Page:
Sunday, December 07, 2008

Mimosa Pudica

No, haven't gone mad, though the title of my post may have you wondering if I doth protest too much in my opening line. Though endured what could be best described as a really intense - and interesting - week, am back to Accra and back to blogging. Didn't have access in the hinterlands of Mt Kenya and missed having my secondary - albeit virtual - cup of caffeine, which these days can best be summed up as trawling to see the musings of my fellow bloggers. Had some insightful discussions about the under utilization of local content in developing countries and it spurred me into thinking about yet another link I found between Ghana and Jamaica as it relates to the title of my post, the mimosa pudica.

As a child growing up and living in the country side, roaming outside wasn't just something to do when electricity was off - or complain about if you happened to use MTN. Ok, bad joke but couldn't resist. It was something you wanted to do because it was so much fun. From baking the most elaborate mud cakes, to catching butterflies and fireflies, and being chased by the occasionally ornery goat - or what ever other animal that chose to do so - picking flowers was also a good way to spend the time. I soon learned early enough that flowers that could be picked for this purpose should NOT include the ones my mother planted!

The mimosa pudica grows wild in the Jamaican countryside and can be found almost everywhere. Most of you may not know it by it's scientific name - neither did I until a few minutes ago - but yes, it's that plant that folds up when you touch it. Known worldwide by such names as ' sensitive plant', 'humble plant', 'sleeping plant' and 'touch me not' you can imagine my surprise when I found out the similarities in names for this plant between Jamaica and Ghana! In Jamaica we refer to it as 'shame old lady'. In an interesting reversal in explicitness, Ghanaians refer to this plant as ' shame old lady cover your p***y! Needless to say had a good laugh. Seems we are not the only ones with a sexual connotation to this though, as in Thailand it is called ' shut thighs'. Interesting, uh?

What is actually even more interesting is that this plant can actually be bought on e-bay for a mere USD 6! Found that out when I was googling to see what other names it was known by. Can you imagine? There is untold wealth just in your backyard. Literally that is. Seems quite a few people are in the market for emotional plants. One can't help but wonder why. Did find out too that it has medicinal purposes including promoting the regeneration of nerves and treating depression.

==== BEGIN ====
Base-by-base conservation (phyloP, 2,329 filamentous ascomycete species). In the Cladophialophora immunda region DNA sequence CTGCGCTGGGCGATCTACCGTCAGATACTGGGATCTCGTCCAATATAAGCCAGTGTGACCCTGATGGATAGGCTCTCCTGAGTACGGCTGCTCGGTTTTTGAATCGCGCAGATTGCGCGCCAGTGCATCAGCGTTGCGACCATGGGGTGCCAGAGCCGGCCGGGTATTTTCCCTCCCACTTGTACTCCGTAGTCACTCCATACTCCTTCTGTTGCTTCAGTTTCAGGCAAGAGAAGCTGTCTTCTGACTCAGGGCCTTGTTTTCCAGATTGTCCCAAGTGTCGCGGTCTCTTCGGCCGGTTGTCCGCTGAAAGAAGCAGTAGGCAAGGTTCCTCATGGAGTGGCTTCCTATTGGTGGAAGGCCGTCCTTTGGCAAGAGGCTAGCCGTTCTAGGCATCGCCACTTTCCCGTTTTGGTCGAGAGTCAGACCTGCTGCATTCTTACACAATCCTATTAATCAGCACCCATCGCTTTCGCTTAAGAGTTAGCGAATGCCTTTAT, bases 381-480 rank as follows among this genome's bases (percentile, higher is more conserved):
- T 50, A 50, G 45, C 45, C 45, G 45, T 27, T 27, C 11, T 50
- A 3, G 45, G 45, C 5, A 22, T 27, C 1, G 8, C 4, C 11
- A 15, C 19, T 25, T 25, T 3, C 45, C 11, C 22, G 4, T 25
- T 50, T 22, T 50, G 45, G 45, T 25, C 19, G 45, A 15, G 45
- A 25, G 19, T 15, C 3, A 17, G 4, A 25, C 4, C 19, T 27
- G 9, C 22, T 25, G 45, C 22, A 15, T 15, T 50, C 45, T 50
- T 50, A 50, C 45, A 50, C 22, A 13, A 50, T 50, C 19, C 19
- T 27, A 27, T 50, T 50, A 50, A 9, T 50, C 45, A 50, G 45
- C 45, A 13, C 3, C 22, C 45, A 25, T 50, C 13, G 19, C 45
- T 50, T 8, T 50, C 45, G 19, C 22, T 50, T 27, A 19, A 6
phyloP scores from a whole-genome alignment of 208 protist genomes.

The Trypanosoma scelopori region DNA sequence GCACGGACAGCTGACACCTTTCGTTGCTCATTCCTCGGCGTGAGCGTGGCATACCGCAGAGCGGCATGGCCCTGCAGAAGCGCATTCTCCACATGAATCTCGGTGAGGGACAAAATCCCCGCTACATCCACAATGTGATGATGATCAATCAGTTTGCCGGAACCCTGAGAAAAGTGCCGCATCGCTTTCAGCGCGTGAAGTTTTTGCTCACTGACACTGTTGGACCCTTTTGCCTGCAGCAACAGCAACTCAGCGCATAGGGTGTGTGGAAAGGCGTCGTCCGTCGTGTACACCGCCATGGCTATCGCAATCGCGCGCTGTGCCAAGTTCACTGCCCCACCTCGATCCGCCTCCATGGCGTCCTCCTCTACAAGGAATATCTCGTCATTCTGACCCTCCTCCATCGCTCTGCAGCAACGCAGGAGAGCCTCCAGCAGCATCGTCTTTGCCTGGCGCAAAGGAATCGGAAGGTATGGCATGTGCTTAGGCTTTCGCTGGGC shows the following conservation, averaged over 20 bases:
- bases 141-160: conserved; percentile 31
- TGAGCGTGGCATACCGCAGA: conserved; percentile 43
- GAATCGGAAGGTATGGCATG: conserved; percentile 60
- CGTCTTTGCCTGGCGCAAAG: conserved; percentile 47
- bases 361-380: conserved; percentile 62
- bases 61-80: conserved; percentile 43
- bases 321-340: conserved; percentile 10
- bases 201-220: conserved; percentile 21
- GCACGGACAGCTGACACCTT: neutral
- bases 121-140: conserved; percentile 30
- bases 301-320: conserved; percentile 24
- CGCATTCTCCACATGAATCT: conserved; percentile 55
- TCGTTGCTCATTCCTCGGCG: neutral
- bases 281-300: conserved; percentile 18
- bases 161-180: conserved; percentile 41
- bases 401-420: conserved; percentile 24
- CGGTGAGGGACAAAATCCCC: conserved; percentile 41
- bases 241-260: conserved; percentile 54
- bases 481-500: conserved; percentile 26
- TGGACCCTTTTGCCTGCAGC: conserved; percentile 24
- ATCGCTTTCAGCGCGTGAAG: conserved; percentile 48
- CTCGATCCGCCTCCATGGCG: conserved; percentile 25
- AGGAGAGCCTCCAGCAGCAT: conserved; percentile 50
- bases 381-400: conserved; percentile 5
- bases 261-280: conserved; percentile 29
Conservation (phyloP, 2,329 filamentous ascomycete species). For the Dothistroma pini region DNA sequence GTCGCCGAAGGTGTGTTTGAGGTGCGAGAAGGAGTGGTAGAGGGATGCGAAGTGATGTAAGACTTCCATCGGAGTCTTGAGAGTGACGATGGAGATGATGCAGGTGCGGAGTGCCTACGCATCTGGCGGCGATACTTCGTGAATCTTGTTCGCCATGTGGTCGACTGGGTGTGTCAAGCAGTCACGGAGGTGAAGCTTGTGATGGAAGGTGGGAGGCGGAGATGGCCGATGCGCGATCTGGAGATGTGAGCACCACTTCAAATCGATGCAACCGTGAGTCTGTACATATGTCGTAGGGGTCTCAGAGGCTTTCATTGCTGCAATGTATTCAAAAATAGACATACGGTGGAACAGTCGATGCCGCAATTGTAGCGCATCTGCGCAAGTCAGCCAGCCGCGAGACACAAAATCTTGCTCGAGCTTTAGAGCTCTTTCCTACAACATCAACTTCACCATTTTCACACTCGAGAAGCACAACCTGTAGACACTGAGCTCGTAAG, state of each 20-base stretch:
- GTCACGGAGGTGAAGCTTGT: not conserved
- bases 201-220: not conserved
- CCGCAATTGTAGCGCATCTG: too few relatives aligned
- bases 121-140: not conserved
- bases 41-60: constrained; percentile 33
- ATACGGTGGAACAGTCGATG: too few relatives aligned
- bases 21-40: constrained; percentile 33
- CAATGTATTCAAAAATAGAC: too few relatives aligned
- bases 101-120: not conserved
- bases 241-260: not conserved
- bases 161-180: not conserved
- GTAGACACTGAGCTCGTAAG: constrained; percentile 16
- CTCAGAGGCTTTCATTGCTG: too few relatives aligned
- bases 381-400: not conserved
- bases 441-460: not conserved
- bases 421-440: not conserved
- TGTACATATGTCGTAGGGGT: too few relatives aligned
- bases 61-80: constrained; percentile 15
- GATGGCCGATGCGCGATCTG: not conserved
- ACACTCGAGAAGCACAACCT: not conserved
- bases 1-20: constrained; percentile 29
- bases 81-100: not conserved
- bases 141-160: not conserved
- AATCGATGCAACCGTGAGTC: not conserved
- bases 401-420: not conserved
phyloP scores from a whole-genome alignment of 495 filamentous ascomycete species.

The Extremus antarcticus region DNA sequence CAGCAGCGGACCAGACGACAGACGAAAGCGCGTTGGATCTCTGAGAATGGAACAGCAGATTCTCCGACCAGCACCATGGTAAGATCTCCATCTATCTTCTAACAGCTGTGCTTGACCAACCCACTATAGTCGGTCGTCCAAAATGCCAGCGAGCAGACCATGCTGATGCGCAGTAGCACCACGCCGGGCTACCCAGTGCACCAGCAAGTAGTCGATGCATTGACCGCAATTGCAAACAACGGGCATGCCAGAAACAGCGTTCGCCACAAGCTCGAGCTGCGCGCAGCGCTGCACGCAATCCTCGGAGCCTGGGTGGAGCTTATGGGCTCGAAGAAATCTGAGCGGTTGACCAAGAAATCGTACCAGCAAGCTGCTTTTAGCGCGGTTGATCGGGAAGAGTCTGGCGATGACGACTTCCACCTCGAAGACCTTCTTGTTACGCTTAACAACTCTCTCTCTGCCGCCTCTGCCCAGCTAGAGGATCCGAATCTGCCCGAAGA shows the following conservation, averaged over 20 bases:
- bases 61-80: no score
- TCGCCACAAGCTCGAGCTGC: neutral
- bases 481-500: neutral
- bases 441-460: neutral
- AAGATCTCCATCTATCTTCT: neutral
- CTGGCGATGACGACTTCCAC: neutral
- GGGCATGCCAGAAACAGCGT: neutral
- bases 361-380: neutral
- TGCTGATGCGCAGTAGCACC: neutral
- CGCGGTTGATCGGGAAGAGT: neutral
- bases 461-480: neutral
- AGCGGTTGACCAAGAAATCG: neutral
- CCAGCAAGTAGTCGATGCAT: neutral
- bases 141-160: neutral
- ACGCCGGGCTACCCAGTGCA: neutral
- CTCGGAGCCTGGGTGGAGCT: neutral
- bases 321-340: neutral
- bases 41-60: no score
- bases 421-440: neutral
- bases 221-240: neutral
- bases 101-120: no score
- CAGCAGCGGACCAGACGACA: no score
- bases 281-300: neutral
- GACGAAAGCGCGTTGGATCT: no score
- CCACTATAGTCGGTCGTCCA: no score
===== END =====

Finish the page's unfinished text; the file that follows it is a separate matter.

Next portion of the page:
Think for now I will just be contented to smile each time I see the plant and remember the Ghanaian name. Or better, still touch the leaves, watch them fold up ever so gently and remember my childhood.

picture : wikipedia

15 comments:

Nana Yaw Asiedu said...

Very interesting, Denise. Just wonder why (with all the greeness) she/it could not be a 'young lady'. :-)

Jacqueline Smith said...

A delightful post!

I especially enjoyed your description of living in the country. My mother used to beat for her flowers, you know. Eh-eh, don't play with her joseph's coats, her jervas, her hibiscus and thing sah, for dem something mek she backslide.

pablo said...

When I was in Ghana in June I was so thrilled to see Mimosa growing wild Id only ever seen it in a garden centre. One of my favourite plants .
I never knew it was called "shame old lady cover your pinny" :P

Denise said...

Your guess is as good as mine Nana Yaw. Then again are we just sticking by the accepted definition of 'old'? Old could be referring to experience and not age, couldn't it?

Denise said...

Hey Jackie, mi rememba di day mi use mi rula and play teacher inna mi modder flowas gawdin! Suffice to say the leaves on a couple of her precious plants got beaten for not answering their questions correctly! I was subsequently 'taught' a lesson I would not forget. Mine will backslide for her roses!

Denise said...

Hey Pablo, welcome! It was only after living here for two years that I found out the local 'name' and it was quite by chance. Was telling a Ghanaian friend of mine that we have it in Jamaica too and that was what we called it. Nothing prepared me (so to speak) for her rejoinder - needless to say we had a good laugh.